The Astrophysics current missions include two of the Great Observatories originally planned in the 1980s and launched over the past 30 years. The current suite of operational missions include the Hubble Space Telescope, the Chandra X-ray Observatory, and the James Webb Space Telescope. Additionally, the Fermi Gamma-ray Space Telescope explores the high-energy end of the spectrum. Innovative Explorer missions, such as the Neil Gehrels Swift Observatory, NuSTAR, TESS, and IXPE, as well as NICER, complement the Astrophysics strategic missions. SOFIA, an airborne observatory for infrared astronomy, is in its extended mission phase. All of the missions together account for much of humanity's accumulated knowledge of the heavens. Many of these missions have achieved their prime science goals, but continue to produce spectacular results in their extended operations.

NASA-funded investigators also participate in observations, data analysis and developed instruments for the astrophysics missions of our international partners, including ESA's XMM-Newton.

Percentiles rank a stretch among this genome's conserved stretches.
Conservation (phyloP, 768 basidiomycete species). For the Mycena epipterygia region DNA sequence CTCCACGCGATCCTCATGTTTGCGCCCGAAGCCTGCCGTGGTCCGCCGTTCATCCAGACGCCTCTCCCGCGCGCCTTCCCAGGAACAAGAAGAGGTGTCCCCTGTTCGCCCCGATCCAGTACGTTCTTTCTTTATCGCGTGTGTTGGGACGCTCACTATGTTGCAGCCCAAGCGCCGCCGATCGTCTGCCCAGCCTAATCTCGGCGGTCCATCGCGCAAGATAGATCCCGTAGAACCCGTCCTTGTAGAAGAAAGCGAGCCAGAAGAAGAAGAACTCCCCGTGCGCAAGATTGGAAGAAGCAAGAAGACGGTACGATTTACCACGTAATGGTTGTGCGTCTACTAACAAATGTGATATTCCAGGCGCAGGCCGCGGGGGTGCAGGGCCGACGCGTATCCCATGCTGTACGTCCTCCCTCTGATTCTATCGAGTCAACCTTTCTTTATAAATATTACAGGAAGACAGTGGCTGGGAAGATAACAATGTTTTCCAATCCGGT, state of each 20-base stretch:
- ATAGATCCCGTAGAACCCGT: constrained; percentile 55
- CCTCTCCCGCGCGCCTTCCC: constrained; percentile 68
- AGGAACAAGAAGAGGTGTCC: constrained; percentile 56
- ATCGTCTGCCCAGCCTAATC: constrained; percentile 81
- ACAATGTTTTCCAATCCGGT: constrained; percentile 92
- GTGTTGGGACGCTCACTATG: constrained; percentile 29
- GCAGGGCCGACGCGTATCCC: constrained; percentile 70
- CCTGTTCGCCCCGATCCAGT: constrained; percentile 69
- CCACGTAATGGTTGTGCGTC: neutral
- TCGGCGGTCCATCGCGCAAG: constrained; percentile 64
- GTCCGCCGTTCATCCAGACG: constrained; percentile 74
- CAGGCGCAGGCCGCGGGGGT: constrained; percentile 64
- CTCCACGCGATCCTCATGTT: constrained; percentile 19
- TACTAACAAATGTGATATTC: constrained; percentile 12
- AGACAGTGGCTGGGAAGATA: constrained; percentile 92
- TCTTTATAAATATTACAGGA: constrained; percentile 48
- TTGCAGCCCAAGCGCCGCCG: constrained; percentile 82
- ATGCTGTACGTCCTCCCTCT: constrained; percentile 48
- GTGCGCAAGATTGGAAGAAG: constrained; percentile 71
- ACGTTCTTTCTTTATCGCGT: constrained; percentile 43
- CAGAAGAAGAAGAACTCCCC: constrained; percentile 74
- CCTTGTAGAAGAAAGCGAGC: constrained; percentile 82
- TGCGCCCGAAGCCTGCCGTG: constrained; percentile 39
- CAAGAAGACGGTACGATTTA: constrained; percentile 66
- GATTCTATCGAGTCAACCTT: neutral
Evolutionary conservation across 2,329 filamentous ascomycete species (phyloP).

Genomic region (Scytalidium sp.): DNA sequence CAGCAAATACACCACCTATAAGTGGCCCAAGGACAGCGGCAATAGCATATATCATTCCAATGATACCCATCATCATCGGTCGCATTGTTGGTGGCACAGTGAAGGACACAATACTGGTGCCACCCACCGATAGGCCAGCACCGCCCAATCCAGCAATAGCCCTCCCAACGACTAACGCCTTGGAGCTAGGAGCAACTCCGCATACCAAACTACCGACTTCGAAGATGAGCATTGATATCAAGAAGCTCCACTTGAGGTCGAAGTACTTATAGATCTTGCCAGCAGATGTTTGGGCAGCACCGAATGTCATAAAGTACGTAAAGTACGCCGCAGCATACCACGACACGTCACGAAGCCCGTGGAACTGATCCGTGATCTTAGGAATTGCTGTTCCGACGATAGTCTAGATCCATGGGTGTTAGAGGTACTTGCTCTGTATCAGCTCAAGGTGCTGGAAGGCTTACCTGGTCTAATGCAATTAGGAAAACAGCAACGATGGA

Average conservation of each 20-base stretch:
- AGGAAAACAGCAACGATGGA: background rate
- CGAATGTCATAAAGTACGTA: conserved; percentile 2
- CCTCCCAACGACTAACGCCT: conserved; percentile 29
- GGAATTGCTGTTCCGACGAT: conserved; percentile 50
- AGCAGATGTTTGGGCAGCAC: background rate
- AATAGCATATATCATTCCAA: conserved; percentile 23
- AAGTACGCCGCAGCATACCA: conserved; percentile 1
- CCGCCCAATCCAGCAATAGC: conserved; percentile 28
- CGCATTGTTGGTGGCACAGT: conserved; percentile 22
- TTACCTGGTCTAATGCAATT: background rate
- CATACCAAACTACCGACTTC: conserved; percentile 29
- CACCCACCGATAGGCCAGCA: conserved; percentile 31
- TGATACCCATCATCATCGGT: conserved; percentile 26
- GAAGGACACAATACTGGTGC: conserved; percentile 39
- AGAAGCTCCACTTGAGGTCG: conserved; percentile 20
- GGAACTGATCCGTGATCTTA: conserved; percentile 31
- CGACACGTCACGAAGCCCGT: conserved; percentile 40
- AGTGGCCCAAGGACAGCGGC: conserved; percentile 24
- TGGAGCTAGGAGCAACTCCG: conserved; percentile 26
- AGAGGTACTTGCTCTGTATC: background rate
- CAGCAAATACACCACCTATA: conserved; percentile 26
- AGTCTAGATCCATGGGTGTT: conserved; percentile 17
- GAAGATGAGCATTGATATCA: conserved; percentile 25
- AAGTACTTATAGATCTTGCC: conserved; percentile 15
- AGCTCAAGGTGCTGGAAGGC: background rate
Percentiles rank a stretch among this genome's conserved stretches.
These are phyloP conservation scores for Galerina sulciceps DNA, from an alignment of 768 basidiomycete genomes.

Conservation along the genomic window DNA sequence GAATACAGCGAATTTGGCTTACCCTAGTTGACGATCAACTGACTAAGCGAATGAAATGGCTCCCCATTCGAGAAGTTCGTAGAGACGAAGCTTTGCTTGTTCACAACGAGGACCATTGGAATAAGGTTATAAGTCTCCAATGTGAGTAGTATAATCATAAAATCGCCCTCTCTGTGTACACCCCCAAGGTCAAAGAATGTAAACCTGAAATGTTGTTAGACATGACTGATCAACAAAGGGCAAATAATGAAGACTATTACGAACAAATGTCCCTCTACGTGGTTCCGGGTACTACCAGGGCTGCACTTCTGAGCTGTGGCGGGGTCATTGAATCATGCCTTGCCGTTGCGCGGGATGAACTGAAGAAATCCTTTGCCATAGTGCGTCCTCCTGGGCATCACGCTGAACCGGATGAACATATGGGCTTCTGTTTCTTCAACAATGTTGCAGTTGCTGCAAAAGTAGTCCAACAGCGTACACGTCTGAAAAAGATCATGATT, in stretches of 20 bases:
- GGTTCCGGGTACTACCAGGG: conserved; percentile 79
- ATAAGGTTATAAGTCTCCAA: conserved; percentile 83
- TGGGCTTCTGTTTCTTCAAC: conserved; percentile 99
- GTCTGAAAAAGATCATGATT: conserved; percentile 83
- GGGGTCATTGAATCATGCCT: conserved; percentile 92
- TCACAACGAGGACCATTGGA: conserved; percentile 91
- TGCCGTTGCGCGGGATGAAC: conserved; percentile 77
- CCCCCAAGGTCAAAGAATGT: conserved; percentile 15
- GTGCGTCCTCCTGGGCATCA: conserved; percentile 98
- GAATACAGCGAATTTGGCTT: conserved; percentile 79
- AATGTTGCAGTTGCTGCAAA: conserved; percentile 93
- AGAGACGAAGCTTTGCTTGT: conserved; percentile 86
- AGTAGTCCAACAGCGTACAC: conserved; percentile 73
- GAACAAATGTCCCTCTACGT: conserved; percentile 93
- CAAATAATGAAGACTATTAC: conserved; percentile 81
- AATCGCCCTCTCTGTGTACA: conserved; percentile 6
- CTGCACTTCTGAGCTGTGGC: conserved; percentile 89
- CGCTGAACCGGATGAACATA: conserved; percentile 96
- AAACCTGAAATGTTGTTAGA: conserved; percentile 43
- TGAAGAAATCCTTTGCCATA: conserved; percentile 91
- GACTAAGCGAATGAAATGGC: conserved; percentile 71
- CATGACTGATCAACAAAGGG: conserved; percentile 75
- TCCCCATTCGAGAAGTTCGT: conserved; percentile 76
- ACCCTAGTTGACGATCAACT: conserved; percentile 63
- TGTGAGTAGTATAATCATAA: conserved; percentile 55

Blue spiral graphic against space background showing astrophysics mission icons.
Updated April 22, 2024

Near Future

The near future will be dominated by several missions. Currently in development, are ESA's Euclid mission which will fly NASA furnished detectors and JAXA's XRISM (X-Ray Imaging and Spectroscopy) mission which uses NASA furnished technologies that will help provide breakthroughs in the study of structure formation of the universe, outflows from galaxy nuclei, and dark matter.

Completing the missions in development, supporting the operational missions, and funding the research and analysis programs will consume most of the Astrophysics Division resources.

In October 2021, NASA selected a new Explorer Mission, the gamma-ray telescope COSI (Compton Spectrometer and Imager). COSI will study the recent history of star birth, star death, and the formation of chemical elements in the Milky Way.